He reminds people of the three layers in the classical library metadata stack: encoding (ISO 2709 or Z39.2), content designation (as expressed in the various MARC formats), and content values (which is the focus of cataloging rules and controlled terminologies). I was interested to see this, as I have been emphasising the importance of these distinctions in recent presentations (see, for example, [ppt] and [ppt] for two related presentations).
Dublin Core took a different approach. It initially focused on the 'designation' part of the stack (what are the elements of importance), and latterly produced several encoding recommendations. However, there are no generally deployed content standards associated with the Dublin Core: it did not set out to develop any, leaving this to community agreement. And, indeed, several such agreements have arisen. Similarly, other metadata initiatives - IEEE LOM, for example - have not focused to the same extent on content standards.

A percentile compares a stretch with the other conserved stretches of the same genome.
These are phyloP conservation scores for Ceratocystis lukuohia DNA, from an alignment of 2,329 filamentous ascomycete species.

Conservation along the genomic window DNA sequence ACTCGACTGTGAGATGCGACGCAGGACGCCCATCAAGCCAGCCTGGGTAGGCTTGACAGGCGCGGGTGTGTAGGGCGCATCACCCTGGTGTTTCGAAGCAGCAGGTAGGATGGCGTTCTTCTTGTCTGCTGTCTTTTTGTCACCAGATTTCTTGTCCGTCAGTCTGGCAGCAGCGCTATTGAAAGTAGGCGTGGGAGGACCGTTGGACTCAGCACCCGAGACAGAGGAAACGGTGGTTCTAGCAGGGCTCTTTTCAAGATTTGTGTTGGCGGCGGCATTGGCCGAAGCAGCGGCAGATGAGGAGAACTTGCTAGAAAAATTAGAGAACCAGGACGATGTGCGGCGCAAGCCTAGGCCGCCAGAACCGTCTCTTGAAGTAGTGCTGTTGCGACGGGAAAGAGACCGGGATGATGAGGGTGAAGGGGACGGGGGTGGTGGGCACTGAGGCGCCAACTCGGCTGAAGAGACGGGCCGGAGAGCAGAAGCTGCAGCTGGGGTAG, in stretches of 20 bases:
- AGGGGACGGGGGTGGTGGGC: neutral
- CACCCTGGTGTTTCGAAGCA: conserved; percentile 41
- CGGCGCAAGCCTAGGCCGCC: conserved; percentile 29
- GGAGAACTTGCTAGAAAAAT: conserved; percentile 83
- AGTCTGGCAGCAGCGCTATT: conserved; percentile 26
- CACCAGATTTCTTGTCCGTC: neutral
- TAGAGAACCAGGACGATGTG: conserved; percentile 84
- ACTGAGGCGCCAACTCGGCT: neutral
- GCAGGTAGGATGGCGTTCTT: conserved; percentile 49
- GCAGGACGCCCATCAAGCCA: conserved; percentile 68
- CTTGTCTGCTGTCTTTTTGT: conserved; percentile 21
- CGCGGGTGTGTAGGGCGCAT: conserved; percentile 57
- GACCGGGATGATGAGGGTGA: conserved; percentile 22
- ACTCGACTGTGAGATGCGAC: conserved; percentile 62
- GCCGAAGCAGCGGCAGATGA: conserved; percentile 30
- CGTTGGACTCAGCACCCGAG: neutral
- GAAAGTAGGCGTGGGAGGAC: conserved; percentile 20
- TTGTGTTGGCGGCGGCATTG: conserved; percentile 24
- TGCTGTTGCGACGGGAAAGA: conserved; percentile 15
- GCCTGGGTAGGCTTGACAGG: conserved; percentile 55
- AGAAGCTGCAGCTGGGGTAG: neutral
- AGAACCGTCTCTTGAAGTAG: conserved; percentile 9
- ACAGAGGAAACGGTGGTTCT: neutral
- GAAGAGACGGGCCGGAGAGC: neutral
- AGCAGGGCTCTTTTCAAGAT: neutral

This then plays into one of the major experiences of the initial harvesting projects: they soon discovered that the absence of content standards creates interoperability issues.
I mention content standards, because I was surprised that consideration of AACR3 was not brought more into the xml4lib discussion. Based on recent conversations with colleagues within and without OCLC, I think that two issues are vital as AACR3 is worked through:
- The majority of data is going to be consumed by programs: it needs to be designed in such a way that it helps rather than hinders this process.
- The value of existing approaches is being questioned, especially in the full glare of the Amazoogle world. This suggests that a clear focus on cost and benefit is important in revising the code: valuable cataloger time should be spent where it creates most value.